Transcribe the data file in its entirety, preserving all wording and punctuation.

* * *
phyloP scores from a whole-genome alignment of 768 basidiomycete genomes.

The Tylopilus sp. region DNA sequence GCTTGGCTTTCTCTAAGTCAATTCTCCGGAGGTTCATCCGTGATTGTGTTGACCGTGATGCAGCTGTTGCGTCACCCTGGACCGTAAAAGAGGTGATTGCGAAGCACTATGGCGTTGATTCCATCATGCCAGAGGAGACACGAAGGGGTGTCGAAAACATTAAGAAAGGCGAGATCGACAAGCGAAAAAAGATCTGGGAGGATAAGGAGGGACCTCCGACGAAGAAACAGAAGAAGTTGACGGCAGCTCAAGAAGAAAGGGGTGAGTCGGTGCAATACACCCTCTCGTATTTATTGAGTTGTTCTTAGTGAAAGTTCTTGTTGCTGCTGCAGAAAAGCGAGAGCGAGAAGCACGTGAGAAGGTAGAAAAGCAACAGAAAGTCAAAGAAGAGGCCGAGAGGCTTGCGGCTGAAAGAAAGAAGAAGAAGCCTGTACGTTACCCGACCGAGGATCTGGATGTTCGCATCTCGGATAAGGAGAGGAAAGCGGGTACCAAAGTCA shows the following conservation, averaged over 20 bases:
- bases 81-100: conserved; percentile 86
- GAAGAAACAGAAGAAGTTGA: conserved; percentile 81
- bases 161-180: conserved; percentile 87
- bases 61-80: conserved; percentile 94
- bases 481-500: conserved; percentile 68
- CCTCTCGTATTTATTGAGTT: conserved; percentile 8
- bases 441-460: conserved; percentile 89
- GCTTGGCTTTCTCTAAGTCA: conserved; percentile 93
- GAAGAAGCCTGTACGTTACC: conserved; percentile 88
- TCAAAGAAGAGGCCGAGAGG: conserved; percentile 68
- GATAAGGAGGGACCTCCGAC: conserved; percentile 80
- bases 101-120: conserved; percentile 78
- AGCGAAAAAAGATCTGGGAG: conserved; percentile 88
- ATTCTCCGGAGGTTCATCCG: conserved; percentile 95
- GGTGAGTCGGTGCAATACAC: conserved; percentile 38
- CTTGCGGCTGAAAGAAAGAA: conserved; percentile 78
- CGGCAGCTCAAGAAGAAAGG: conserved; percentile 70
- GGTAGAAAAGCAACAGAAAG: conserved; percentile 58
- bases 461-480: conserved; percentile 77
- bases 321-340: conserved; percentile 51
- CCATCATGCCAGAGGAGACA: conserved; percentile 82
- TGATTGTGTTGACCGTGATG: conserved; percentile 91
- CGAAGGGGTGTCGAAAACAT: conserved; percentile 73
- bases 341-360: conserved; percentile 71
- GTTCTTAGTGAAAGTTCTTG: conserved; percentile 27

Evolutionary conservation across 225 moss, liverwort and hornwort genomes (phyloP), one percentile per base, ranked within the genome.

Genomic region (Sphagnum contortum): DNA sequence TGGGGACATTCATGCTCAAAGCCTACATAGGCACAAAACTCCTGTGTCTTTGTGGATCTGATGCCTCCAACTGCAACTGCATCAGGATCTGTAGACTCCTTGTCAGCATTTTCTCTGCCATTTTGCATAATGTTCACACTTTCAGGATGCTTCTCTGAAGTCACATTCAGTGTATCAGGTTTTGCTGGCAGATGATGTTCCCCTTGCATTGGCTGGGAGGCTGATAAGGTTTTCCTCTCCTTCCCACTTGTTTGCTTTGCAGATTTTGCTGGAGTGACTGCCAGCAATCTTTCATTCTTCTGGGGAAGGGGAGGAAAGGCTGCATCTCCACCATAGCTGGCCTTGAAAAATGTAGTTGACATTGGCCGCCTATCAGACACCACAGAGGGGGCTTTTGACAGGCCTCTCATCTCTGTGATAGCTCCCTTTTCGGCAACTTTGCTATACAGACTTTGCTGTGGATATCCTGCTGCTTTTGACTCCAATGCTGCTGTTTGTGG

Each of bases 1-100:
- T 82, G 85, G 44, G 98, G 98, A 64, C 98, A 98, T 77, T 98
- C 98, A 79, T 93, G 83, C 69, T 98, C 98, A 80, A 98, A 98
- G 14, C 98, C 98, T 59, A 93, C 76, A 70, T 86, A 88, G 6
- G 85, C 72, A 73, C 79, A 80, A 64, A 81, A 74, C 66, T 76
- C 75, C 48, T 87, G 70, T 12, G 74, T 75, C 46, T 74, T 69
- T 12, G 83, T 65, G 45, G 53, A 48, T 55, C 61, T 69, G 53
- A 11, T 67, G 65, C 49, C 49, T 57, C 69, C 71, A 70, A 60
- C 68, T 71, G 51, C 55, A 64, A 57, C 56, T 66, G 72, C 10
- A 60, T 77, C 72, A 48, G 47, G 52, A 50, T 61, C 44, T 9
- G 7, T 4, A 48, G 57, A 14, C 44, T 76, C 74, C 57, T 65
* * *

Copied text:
phyloP scores from a whole-genome alignment of 768 basidiomycete genomes.

The Tylopilus sp. region DNA sequence GCTTGGCTTTCTCTAAGTCAATTCTCCGGAGGTTCATCCGTGATTGTGTTGACCGTGATGCAGCTGTTGCGTCACCCTGGACCGTAAAAGAGGTGATTGCGAAGCACTATGGCGTTGATTCCATCATGCCAGAGGAGACACGAAGGGGTGTCGAAAACATTAAGAAAGGCGAGATCGACAAGCGAAAAAAGATCTGGGAGGATAAGGAGGGACCTCCGACGAAGAAACAGAAGAAGTTGACGGCAGCTCAAGAAGAAAGGGGTGAGTCGGTGCAATACACCCTCTCGTATTTATTGAGTTGTTCTTAGTGAAAGTTCTTGTTGCTGCTGCAGAAAAGCGAGAGCGAGAAGCACGTGAGAAGGTAGAAAAGCAACAGAAAGTCAAAGAAGAGGCCGAGAGGCTTGCGGCTGAAAGAAAGAAGAAGAAGCCTGTACGTTACCCGACCGAGGATCTGGATGTTCGCATCTCGGATAAGGAGAGGAAAGCGGGTACCAAAGTCA shows the following conservation, averaged over 20 bases:
- bases 81-100: conserved; percentile 86
- GAAGAAACAGAAGAAGTTGA: conserved; percentile 81
- bases 161-180: conserved; percentile 87
- bases 61-80: conserved; percentile 94
- bases 481-500: conserved; percentile 68
- CCTCTCGTATTTATTGAGTT: conserved; percentile 8
- bases 441-460: conserved; percentile 89
- GCTTGGCTTTCTCTAAGTCA: conserved; percentile 93
- GAAGAAGCCTGTACGTTACC: conserved; percentile 88
- TCAAAGAAGAGGCCGAGAGG: conserved; percentile 68
- GATAAGGAGGGACCTCCGAC: conserved; percentile 80
- bases 101-120: conserved; percentile 78
- AGCGAAAAAAGATCTGGGAG: conserved; percentile 88
- ATTCTCCGGAGGTTCATCCG: conserved; percentile 95
- GGTGAGTCGGTGCAATACAC: conserved; percentile 38
- CTTGCGGCTGAAAGAAAGAA: conserved; percentile 78
- CGGCAGCTCAAGAAGAAAGG: conserved; percentile 70
- GGTAGAAAAGCAACAGAAAG: conserved; percentile 58
- bases 461-480: conserved; percentile 77
- bases 321-340: conserved; percentile 51
- CCATCATGCCAGAGGAGACA: conserved; percentile 82
- TGATTGTGTTGACCGTGATG: conserved; percentile 91
- CGAAGGGGTGTCGAAAACAT: conserved; percentile 73
- bases 341-360: conserved; percentile 71
- GTTCTTAGTGAAAGTTCTTG: conserved; percentile 27

Evolutionary conservation across 225 moss, liverwort and hornwort genomes (phyloP), one percentile per base, ranked within the genome.

Genomic region (Sphagnum contortum): DNA sequence TGGGGACATTCATGCTCAAAGCCTACATAGGCACAAAACTCCTGTGTCTTTGTGGATCTGATGCCTCCAACTGCAACTGCATCAGGATCTGTAGACTCCTTGTCAGCATTTTCTCTGCCATTTTGCATAATGTTCACACTTTCAGGATGCTTCTCTGAAGTCACATTCAGTGTATCAGGTTTTGCTGGCAGATGATGTTCCCCTTGCATTGGCTGGGAGGCTGATAAGGTTTTCCTCTCCTTCCCACTTGTTTGCTTTGCAGATTTTGCTGGAGTGACTGCCAGCAATCTTTCATTCTTCTGGGGAAGGGGAGGAAAGGCTGCATCTCCACCATAGCTGGCCTTGAAAAATGTAGTTGACATTGGCCGCCTATCAGACACCACAGAGGGGGCTTTTGACAGGCCTCTCATCTCTGTGATAGCTCCCTTTTCGGCAACTTTGCTATACAGACTTTGCTGTGGATATCCTGCTGCTTTTGACTCCAATGCTGCTGTTTGTGG

Each of bases 1-100:
- T 82, G 85, G 44, G 98, G 98, A 64, C 98, A 98, T 77, T 98
- C 98, A 79, T 93, G 83, C 69, T 98, C 98, A 80, A 98, A 98
- G 14, C 98, C 98, T 59, A 93, C 76, A 70, T 86, A 88, G 6
- G 85, C 72, A 73, C 79, A 80, A 64, A 81, A 74, C 66, T 76
- C 75, C 48, T 87, G 70, T 12, G 74, T 75, C 46, T 74, T 69
- T 12, G 83, T 65, G 45, G 53, A 48, T 55, C 61, T 69, G 53
- A 11, T 67, G 65, C 49, C 49, T 57, C 69, C 71, A 70, A 60
- C 68, T 71, G 51, C 55, A 64, A 57, C 56, T 66, G 72, C 10
- A 60, T 77, C 72, A 48, G 47, G 52, A 50, T 61, C 44, T 9
- G 7, T 4, A 48, G 57, A 14, C 44, T 76, C 74, C 57, T 65